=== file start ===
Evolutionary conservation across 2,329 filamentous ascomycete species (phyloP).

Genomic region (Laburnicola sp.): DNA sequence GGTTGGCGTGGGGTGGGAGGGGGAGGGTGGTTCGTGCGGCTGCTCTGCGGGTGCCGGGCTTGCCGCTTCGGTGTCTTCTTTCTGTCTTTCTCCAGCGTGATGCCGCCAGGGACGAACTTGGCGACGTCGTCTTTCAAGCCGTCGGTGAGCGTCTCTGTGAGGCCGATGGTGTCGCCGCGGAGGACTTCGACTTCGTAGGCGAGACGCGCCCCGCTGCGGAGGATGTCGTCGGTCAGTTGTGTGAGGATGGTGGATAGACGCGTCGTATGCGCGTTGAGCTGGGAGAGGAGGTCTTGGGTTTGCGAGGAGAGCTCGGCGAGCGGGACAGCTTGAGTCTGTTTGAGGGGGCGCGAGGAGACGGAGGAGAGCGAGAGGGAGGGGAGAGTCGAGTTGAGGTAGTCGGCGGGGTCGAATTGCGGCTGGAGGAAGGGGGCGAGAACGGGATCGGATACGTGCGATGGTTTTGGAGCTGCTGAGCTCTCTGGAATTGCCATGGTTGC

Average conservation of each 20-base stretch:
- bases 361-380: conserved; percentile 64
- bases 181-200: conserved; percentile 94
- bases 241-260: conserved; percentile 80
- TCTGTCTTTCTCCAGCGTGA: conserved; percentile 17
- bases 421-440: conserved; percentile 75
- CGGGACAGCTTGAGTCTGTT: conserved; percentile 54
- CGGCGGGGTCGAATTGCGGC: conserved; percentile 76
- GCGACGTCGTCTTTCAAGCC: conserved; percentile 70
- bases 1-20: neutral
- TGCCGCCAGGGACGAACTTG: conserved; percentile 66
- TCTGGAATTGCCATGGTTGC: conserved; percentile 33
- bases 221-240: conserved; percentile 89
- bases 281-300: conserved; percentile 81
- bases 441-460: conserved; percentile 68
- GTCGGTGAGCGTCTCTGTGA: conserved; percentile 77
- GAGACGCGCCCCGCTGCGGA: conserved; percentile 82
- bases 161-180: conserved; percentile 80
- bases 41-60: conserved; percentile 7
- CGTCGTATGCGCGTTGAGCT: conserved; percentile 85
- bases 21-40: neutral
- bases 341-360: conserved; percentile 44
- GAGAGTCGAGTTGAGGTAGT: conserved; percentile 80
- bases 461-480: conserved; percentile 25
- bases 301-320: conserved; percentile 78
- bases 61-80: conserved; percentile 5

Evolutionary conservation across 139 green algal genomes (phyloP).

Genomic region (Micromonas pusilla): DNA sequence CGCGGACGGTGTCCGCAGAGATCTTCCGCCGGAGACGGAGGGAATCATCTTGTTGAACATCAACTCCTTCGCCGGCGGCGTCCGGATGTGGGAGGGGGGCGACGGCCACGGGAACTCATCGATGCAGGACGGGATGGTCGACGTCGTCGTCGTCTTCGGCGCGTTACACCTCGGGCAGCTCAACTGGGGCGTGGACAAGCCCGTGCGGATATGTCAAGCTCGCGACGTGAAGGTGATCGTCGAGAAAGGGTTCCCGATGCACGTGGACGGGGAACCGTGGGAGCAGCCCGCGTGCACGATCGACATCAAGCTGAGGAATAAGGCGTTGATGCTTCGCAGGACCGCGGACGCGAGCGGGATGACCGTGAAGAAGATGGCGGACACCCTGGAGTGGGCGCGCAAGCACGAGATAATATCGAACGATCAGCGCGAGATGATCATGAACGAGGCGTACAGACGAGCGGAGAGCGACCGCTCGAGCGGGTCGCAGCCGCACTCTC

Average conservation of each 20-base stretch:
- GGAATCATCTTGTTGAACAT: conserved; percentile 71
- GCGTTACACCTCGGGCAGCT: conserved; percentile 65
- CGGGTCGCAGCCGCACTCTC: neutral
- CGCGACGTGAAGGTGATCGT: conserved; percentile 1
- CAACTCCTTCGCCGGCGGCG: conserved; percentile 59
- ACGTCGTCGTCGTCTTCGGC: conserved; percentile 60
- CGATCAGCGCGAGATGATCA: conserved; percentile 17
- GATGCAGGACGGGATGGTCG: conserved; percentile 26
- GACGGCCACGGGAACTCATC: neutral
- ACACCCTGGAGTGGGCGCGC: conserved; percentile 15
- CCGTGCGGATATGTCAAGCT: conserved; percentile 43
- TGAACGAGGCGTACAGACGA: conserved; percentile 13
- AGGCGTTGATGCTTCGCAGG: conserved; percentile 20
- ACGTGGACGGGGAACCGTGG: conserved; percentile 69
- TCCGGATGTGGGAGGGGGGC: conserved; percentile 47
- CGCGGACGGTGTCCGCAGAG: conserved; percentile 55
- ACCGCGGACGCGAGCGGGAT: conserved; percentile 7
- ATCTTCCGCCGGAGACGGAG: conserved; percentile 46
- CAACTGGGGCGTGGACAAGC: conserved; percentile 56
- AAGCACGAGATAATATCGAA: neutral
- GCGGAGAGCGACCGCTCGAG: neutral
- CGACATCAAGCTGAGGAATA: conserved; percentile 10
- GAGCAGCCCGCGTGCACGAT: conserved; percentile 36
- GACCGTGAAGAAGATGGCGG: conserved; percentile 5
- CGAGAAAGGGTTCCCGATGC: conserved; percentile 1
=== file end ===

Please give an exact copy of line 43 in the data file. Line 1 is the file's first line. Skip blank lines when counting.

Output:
- TGAACGAGGCGTACAGACGA: conserved; percentile 13